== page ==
Once upon a time, a man named Vander Ark was devoted to the world of Harry Potter. He created an online reference source, often quoting or paraphrasing directly from J.K. Rowling's books; the source was widely appreciated, including by Rowling herself. Then he decided to publish it in book form. J.K. Rowling sued, and he defended himself with the copyright doctrine of Fair Use. And he lost. The judge found that he had taken too much of Rowling's creative work.
The decision went against a Fair User, but it wasn't a decision that was all bad for Fair Users. In fact, according to copyright guru Peter Jaszi, Professor in the Washington College of Law at American University and a co-designer of the Center's Fair Use projects, it was "good news for filmmakers, video makers, teachers and other creative communities, even though it wasn't a victory for Mr. Van Ark." He explained, "The decision makes clear that seriously intended follow-on products that build on popular culture are transformative -- and therefore highly eligible for Fair Use treatment The biggest problem wasn't the defendant's use of the Harry Potter books as such, but his cribbing from the plaintiff's own copyrighted reference books, which (by definition) is a far less transformative activity."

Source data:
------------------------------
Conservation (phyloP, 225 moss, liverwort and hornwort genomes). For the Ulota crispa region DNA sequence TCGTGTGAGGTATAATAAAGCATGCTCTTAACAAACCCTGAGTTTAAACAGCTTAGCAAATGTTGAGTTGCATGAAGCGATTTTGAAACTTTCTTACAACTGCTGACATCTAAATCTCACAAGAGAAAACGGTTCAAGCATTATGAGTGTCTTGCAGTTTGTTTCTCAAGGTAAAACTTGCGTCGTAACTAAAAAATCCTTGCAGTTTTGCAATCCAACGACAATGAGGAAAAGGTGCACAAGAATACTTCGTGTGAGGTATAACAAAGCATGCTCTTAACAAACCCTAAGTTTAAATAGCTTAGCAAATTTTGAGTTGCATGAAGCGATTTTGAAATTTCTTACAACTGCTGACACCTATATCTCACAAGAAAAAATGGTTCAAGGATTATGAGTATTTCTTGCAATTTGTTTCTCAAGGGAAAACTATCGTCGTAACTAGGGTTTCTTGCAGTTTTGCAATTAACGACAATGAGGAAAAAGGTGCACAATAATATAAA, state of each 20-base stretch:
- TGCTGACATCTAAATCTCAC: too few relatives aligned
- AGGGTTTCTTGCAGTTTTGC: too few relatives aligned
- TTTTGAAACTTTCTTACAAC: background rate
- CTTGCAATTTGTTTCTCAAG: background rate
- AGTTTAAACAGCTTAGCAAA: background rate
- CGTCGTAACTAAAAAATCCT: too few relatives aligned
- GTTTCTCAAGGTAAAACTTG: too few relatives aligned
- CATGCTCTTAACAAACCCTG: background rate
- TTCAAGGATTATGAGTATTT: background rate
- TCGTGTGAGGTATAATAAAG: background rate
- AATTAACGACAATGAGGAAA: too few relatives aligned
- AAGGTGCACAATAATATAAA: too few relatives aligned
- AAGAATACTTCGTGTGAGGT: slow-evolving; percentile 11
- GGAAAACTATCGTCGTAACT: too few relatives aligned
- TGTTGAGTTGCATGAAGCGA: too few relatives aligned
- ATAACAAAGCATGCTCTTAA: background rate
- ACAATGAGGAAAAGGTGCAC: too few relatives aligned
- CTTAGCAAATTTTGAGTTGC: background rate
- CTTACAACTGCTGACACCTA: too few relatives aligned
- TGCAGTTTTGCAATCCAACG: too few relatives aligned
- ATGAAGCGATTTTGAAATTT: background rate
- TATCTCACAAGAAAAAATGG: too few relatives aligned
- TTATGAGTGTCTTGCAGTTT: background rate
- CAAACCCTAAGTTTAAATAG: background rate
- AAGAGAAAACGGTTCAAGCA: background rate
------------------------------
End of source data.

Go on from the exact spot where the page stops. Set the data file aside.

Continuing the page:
It also reminds us, Jaszi noted, that quantity matters -- as the Fair Use codes generated by the Center and the Washington College of Law emphasize. The key to transformative Fair Use is using the amount of material reasonably necessary to achieve the value-added purpose. Judge Patterson, at least, was satisfied that the Lexicon went beyond this. "Also, the decision puts significant emphasis on the importance of 'good faith' as a factor in Fair Use determinations," he noted. "It reminds us of the dangers that could flow from being sneaky rather than up front in asserting your rights." This isn't by far the first decision to stress transformativeness as a key value in deciding what is Fair Use. The trend has been consistent for more than a decade, and recently a decision in the Second Circuit regarding the Bill Graham Archives made a bold and clear case for transformativeness at the center of Fair Use reasoning."All in all, it's a mixed result -- but one on which champions and practitioners of Fair Use can and should build," said Jaszi.